Gastvortrag von Herrn Prof. Hans-Peter Bunge

Vortragsankündigung

Gastvortrag von Herrn Prof. Hans-Peter Bunge


Am Montag, dem 19.12.2005 um 16.00 Uhr hält

Herr Prof. Hans-Peter Bunge (Ludwig-Maximilians-Universität München)

einen Gastvortrag über das Thema

Mantel convection models with variational data assimilation: Inferring past structure and flow from seismic tomography and plate motion histories

Der Vortrag findet im Hörsaal 2107 im Gebäude 35 auf dem Campus der Universität der Bundeswehr München in Neubiberg statt.

Abstrakt

In this talk I will present computational methods to reconstruct the internal heterogeneity structure of the Earth back into its recent geologic past. The approach is only beginning to become feasible due to rapid advances on three related fronts: 1) well-known inverse formalisms (history matching) capable of constraining complex flow structures back in time, 2) increasingly realistic images of the internal structure of the Earth, 3) dramatic growth in computational power, aided in recent years primarily by cost-efficient, off-the-shelf distributed computing. The latter is essential to handle the complexity embedded in modern global models of the Earth's dynamic interior.

I will present synthetic examples to demonstrate how planetary heterogeneity structure may be restored back into the Cretaceous geologic period some 100 million years ago, a time when Dinosaurs roamed the Earth. I will discuss the broader geologic significance of this result, which includes continental landscape evolution and implications for the magnetic reversal behavior of the Earth's core. I will conclude by emphasising the important role of modern high performance computing for progress in geophysical research.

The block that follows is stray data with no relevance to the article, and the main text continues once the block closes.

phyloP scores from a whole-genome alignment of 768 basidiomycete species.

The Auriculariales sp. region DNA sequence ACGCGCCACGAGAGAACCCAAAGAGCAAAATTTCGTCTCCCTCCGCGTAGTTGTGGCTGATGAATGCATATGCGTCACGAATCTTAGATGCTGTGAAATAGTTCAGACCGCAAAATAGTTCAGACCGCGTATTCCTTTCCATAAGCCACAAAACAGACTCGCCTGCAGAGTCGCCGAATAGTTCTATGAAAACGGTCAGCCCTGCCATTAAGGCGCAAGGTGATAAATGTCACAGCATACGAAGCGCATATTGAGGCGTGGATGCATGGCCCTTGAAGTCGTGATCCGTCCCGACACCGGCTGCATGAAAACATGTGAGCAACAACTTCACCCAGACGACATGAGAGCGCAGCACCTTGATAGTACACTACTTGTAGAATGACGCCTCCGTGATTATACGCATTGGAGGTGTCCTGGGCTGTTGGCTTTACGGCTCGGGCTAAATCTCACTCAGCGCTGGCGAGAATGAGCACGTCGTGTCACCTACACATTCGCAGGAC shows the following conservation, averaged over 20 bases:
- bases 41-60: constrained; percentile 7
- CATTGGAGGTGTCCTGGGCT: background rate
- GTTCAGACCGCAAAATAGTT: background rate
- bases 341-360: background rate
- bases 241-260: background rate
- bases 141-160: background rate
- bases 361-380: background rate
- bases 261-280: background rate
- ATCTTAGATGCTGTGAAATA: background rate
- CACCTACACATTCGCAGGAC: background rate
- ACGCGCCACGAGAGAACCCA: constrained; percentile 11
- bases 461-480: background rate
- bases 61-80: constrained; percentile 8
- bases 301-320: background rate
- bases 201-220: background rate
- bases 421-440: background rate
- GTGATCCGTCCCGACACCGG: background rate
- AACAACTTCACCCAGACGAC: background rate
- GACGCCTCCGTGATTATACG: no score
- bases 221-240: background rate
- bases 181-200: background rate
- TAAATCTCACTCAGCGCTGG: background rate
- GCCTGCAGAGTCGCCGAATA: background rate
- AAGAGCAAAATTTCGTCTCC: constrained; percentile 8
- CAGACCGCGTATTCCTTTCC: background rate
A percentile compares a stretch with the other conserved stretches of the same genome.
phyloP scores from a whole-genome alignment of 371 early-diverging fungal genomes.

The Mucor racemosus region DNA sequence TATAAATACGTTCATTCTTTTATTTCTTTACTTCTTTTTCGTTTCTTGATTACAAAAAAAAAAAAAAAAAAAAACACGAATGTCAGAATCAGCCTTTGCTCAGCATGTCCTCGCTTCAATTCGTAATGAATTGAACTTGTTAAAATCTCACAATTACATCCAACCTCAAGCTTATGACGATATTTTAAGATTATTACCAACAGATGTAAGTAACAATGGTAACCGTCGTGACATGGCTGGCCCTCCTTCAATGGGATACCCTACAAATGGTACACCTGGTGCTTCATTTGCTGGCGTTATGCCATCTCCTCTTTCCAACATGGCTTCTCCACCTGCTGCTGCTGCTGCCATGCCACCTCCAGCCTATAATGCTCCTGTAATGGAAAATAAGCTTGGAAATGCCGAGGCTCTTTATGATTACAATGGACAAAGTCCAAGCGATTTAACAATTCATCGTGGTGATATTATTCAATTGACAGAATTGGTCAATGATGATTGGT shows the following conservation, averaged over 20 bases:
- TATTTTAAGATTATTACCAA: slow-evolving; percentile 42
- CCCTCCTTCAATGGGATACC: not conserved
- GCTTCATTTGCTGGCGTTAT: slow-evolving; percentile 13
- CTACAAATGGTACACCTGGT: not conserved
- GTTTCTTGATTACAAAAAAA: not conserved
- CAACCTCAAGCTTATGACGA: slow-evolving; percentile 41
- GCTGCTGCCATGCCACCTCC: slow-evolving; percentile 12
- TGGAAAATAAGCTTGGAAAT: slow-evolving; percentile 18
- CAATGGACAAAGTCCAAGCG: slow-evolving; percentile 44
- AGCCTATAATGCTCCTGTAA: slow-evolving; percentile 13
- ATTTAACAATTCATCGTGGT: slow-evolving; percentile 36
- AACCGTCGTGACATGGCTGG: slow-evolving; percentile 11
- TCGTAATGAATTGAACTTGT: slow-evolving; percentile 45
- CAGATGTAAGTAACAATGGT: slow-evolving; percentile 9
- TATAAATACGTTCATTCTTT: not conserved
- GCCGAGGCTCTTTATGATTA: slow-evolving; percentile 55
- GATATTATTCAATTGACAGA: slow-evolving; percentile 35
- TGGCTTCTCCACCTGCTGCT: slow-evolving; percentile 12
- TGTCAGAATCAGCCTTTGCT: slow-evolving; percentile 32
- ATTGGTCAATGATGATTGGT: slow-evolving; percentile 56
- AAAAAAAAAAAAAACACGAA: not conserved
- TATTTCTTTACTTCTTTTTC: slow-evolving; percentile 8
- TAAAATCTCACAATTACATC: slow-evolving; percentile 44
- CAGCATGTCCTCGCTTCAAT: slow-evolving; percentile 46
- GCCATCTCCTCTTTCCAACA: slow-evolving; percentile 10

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Hans-Peter Bunge is chair of geophysics at Munichs Ludwig Maximilians University. He served on the Princeton Faculty at the Department of Geosciences for 4 years. Prior to his Princeton employment he spent a European Union postdoctoral year at the Institute de Physique du Globe in Paris. He completed the majority of his Berkeley PhD at Los Alamos National Laboratory, where his graduate work was supported by the Institute of Geophysics and Planetary Physics (IGPP) and the Advanced Computing Laboratory (ACL).